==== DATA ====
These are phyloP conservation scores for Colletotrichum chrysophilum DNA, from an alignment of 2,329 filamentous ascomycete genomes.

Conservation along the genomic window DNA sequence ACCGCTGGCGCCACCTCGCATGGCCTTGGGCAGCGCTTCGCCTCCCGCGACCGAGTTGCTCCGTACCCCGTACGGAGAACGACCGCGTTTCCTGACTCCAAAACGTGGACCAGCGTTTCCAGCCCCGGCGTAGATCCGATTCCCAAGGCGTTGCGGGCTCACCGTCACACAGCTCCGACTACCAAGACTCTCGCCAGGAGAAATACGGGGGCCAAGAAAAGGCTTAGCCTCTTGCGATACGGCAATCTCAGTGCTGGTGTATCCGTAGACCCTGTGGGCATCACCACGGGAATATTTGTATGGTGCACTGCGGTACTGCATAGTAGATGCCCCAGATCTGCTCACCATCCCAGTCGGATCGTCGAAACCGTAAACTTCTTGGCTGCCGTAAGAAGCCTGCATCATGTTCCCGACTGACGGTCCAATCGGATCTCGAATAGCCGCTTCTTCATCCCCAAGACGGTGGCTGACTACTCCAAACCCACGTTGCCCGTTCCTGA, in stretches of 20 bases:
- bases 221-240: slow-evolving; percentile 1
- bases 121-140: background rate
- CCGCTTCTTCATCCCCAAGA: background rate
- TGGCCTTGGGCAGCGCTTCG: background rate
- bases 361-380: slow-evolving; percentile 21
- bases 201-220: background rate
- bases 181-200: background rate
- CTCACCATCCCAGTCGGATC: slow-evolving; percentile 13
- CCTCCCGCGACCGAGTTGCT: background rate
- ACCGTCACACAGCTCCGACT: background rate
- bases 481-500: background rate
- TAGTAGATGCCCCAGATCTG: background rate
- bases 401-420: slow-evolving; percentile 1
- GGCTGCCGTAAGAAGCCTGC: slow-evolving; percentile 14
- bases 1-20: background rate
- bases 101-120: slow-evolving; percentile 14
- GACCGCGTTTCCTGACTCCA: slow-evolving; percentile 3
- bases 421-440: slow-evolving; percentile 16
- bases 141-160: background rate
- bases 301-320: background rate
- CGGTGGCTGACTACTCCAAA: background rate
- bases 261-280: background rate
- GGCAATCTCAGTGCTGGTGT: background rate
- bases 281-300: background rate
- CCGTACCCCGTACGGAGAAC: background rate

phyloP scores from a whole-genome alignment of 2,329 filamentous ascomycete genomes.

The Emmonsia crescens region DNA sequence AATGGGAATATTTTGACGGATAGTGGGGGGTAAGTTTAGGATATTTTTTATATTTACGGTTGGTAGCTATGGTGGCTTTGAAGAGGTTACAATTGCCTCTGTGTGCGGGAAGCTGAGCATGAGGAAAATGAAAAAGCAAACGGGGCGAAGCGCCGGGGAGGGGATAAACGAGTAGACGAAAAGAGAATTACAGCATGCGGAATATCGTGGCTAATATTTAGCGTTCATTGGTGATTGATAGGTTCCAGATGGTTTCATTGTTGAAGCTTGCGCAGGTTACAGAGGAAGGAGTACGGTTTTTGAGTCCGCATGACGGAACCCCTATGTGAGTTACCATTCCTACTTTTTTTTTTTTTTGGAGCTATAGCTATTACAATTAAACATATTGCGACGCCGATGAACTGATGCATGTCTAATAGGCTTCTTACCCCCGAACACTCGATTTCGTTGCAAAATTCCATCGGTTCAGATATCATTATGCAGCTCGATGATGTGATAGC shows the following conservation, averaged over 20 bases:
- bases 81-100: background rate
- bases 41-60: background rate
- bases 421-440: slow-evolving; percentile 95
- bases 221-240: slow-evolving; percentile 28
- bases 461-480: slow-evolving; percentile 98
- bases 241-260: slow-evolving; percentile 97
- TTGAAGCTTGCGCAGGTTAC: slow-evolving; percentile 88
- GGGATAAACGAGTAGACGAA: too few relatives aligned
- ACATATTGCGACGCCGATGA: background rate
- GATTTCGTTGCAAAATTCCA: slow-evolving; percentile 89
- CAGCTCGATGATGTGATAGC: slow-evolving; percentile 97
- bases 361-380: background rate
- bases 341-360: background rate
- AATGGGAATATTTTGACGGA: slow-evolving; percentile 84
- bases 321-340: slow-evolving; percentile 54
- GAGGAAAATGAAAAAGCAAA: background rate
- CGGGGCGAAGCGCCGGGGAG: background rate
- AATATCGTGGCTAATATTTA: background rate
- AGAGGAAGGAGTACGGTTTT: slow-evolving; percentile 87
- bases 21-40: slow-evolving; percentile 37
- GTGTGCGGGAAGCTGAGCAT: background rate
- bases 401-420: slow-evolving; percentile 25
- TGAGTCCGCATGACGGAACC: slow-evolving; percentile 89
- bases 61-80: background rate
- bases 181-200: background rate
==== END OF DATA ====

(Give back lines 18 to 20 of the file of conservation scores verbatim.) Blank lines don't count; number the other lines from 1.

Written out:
- bases 101-120: slow-evolving; percentile 14
- GACCGCGTTTCCTGACTCCA: slow-evolving; percentile 3
- bases 421-440: slow-evolving; percentile 16